Time Out says
Tate Britain is filled with the corpses of British industry, the long dead, rotting remains of this country itself. Strewn across the massive central Duveen Galleries are chunks of enormous abandoned machinery: presses, clamps, welders, cutters. Some have been left untouched, others have been piled on top of each other. Their wires are frayed, their oils have dried, their spindles have rusted.
Nelson spent months collecting these objects from salvage yards and asset strippers. As our national industries waned, debt collectors waded in, seizing equipment and discarding the humans who used it.
On the one hand, Nelson has repurposed these machines and turned them into sculptures, laying bare their aesthetic qualities, their twists and turns, shapes and shadows. But on the other, the narrative of these objects is inescapable. Even when he places a concrete ring on a bed of telephone poles, or an engine on a pile of sleeping bags, you’re still haunted by the pasts of the machines.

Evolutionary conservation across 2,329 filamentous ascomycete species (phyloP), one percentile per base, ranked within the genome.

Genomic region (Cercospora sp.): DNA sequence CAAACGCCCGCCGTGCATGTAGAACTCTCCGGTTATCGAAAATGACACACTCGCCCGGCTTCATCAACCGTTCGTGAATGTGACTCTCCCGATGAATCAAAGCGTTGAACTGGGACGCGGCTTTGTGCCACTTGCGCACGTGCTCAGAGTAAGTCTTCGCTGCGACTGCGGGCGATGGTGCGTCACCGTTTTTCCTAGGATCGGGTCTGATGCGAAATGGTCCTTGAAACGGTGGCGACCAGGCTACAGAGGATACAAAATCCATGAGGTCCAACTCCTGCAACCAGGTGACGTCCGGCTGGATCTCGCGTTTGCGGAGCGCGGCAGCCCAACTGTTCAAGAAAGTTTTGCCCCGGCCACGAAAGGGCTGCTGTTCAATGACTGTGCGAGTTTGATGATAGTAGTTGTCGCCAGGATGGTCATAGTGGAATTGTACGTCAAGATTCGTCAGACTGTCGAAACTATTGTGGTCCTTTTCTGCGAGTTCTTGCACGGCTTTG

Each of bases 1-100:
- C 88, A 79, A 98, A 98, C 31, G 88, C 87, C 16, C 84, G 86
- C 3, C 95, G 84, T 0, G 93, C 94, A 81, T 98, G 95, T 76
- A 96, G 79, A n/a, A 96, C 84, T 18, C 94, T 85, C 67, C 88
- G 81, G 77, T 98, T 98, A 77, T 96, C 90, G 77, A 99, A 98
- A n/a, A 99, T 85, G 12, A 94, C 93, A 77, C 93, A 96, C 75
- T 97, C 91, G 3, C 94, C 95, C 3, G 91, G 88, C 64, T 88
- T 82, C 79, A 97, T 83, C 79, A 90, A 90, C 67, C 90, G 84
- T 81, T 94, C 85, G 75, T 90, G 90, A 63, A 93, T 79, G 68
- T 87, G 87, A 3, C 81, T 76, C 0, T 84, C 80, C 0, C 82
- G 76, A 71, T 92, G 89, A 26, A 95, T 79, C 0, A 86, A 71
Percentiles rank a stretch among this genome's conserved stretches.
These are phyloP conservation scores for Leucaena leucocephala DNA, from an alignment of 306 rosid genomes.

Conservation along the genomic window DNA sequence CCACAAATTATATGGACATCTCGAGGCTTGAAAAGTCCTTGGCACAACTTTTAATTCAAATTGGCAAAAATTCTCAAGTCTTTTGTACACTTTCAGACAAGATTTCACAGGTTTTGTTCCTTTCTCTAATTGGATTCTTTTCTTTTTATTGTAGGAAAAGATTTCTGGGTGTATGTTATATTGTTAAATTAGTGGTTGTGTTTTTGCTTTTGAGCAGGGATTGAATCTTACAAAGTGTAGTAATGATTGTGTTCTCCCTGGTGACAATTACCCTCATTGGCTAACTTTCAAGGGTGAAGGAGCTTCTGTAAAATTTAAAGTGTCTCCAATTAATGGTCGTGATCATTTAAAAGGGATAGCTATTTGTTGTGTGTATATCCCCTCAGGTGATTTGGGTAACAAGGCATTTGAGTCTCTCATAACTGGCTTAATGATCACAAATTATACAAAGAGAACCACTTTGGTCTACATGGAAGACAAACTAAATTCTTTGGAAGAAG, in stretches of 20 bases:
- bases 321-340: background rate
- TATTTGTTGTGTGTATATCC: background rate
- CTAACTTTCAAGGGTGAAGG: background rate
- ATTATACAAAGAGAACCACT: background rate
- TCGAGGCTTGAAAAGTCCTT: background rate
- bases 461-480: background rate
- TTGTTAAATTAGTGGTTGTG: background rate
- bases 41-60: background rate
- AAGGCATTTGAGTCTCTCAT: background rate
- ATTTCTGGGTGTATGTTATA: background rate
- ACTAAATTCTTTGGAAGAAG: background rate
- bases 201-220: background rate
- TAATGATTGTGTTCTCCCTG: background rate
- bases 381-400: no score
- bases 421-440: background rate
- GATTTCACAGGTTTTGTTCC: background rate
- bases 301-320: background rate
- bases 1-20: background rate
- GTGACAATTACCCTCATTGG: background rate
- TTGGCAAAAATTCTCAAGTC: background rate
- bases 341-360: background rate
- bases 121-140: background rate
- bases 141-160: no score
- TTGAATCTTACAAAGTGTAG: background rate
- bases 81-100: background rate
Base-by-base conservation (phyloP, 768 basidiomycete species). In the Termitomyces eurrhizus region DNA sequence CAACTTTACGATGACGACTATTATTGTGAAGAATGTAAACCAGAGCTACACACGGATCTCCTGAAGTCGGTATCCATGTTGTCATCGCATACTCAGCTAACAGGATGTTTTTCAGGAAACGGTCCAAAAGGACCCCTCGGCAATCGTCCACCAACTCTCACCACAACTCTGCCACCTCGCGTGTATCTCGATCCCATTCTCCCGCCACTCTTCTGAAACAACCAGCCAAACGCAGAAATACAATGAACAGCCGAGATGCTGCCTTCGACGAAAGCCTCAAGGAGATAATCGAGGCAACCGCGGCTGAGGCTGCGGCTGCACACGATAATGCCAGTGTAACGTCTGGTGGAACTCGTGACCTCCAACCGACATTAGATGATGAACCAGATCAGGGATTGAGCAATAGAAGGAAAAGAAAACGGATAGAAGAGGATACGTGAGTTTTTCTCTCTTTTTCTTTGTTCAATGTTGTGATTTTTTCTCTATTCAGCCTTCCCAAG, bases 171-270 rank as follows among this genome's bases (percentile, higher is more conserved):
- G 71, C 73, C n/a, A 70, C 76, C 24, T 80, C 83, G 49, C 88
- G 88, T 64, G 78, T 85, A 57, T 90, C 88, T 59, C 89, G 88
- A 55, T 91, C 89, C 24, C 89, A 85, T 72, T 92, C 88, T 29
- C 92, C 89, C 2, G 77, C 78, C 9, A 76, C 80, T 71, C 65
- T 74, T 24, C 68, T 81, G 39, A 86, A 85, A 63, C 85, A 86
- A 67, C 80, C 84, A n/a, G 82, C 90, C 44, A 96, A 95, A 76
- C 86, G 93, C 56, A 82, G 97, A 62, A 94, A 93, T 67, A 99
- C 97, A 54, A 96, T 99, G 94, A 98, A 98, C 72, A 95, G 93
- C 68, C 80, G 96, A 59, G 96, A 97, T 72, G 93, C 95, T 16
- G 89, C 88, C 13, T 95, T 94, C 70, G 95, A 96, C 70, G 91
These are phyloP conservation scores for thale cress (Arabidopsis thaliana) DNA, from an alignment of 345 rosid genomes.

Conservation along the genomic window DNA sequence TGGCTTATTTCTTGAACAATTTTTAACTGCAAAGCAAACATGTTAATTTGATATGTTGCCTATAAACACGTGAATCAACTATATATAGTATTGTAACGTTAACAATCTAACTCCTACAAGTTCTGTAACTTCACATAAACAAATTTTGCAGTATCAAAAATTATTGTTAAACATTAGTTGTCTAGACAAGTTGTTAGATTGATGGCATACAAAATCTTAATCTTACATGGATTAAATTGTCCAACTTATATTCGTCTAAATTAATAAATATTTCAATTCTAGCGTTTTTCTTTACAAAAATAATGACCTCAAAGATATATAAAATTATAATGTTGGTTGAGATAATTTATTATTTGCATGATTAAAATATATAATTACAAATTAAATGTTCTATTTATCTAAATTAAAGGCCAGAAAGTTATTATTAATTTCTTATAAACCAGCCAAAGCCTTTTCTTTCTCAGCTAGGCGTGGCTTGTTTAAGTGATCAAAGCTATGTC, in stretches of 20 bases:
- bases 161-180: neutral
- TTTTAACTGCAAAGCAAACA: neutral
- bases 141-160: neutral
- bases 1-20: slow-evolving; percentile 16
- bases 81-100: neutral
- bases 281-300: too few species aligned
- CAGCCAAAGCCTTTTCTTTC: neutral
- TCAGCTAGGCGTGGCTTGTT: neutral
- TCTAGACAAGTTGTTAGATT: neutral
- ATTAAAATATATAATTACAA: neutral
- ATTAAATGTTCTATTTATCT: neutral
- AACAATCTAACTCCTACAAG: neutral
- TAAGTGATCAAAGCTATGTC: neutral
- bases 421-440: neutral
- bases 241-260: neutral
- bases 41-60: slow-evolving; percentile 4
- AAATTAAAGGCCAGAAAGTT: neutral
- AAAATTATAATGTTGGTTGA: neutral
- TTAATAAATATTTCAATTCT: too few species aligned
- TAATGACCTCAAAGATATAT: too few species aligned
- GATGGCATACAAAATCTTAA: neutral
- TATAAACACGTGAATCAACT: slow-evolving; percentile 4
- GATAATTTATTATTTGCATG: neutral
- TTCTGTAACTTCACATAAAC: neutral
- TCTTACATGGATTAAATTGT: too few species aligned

Nelson makes it a claustrophobic experience. The works tower over you, threaten to crumple on your soft, fragile body. And it never ends, there are doors to push through, spaces that unfold, an unending trip through the misery of Britain.
You can see it all as a metaphor for the death of Empire and British pride, for the impact of Brexit, for the dire sadness of modern life moving forward too quickly. Or you can see it as an ageing man who is finding a reflection of his own body and mind in the crumbling world around him. Personal or political, local or global, there’s heartache in the Duveen Galleries.